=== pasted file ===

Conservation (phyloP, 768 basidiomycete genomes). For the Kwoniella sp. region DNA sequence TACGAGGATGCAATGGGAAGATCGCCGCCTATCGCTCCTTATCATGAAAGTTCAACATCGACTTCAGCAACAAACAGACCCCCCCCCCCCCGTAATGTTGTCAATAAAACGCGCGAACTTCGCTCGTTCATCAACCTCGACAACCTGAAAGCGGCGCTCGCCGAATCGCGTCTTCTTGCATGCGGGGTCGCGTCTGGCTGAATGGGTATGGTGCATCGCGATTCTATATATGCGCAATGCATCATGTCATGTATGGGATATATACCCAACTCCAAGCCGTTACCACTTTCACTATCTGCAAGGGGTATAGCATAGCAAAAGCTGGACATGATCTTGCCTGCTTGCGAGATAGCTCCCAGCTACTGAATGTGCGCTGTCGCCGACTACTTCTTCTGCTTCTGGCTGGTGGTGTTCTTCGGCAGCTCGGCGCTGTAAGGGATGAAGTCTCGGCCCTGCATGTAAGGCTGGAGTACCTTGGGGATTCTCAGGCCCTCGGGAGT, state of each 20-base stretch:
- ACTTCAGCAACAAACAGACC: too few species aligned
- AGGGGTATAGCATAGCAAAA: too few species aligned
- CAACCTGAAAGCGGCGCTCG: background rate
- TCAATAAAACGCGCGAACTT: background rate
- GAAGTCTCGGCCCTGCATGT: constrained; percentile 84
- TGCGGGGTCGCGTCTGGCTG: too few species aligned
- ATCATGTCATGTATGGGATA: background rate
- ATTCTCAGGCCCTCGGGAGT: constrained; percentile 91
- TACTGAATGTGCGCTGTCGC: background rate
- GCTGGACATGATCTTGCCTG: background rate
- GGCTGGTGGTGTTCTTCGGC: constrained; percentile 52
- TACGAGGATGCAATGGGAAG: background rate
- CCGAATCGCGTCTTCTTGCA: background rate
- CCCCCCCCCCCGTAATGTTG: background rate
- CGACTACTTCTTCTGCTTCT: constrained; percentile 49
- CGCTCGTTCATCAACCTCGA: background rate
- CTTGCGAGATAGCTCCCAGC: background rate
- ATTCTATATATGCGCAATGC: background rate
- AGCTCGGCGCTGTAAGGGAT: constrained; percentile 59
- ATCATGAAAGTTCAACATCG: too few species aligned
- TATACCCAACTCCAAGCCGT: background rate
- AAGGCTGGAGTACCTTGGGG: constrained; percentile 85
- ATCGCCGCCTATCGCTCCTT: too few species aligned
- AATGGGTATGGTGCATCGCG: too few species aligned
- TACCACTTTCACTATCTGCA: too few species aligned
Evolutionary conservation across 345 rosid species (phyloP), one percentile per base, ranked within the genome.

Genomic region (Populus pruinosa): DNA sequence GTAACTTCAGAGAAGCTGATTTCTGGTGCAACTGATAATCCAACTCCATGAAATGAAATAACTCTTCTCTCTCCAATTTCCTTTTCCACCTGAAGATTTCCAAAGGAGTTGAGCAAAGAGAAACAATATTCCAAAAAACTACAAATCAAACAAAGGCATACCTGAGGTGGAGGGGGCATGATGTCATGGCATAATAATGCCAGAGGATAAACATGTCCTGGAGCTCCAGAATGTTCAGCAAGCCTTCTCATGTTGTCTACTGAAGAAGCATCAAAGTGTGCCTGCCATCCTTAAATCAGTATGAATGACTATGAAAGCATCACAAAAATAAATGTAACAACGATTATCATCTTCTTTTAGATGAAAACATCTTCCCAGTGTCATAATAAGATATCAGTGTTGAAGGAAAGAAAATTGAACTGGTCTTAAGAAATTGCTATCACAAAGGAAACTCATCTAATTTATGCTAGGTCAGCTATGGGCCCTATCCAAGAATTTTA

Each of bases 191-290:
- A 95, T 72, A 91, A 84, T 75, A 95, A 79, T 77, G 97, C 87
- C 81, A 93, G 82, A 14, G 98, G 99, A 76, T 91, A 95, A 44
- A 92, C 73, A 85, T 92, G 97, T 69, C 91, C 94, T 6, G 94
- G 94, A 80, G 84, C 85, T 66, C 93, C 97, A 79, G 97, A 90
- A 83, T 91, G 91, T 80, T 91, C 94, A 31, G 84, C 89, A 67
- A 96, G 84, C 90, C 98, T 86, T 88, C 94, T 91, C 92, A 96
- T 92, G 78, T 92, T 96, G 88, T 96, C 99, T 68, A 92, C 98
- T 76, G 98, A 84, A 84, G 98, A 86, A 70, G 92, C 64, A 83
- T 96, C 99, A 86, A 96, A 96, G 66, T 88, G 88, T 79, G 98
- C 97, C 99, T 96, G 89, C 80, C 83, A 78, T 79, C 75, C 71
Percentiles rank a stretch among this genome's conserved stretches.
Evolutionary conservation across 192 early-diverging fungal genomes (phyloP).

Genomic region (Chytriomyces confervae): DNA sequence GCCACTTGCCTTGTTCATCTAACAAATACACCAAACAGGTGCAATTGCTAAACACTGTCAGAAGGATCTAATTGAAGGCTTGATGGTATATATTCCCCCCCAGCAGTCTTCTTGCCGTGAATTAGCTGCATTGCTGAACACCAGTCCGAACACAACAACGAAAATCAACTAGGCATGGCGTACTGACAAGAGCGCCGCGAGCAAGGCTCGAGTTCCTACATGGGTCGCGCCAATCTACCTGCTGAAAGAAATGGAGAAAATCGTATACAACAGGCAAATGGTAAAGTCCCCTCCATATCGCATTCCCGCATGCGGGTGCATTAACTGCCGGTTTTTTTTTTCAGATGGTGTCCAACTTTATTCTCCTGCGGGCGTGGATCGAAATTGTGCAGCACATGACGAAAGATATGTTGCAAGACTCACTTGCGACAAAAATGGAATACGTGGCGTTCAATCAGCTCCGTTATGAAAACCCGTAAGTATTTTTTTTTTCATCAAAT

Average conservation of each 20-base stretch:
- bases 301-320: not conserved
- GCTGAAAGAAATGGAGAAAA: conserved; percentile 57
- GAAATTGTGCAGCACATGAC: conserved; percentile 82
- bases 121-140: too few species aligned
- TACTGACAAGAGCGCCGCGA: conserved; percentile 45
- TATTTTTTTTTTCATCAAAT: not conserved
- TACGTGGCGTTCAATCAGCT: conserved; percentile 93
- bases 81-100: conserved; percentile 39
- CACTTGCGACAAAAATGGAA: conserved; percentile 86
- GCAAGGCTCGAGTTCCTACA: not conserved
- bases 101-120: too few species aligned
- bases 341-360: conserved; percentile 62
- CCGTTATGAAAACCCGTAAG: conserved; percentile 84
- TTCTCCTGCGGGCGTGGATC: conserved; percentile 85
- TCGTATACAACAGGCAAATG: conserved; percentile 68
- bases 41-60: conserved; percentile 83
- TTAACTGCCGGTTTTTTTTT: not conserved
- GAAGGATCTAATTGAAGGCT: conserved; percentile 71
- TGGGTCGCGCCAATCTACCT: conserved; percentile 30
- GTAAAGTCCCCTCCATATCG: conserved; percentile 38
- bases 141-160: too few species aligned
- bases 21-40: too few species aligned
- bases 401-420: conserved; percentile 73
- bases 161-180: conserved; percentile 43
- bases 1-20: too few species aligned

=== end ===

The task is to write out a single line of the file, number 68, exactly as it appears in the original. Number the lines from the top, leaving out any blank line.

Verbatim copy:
- bases 1-20: too few species aligned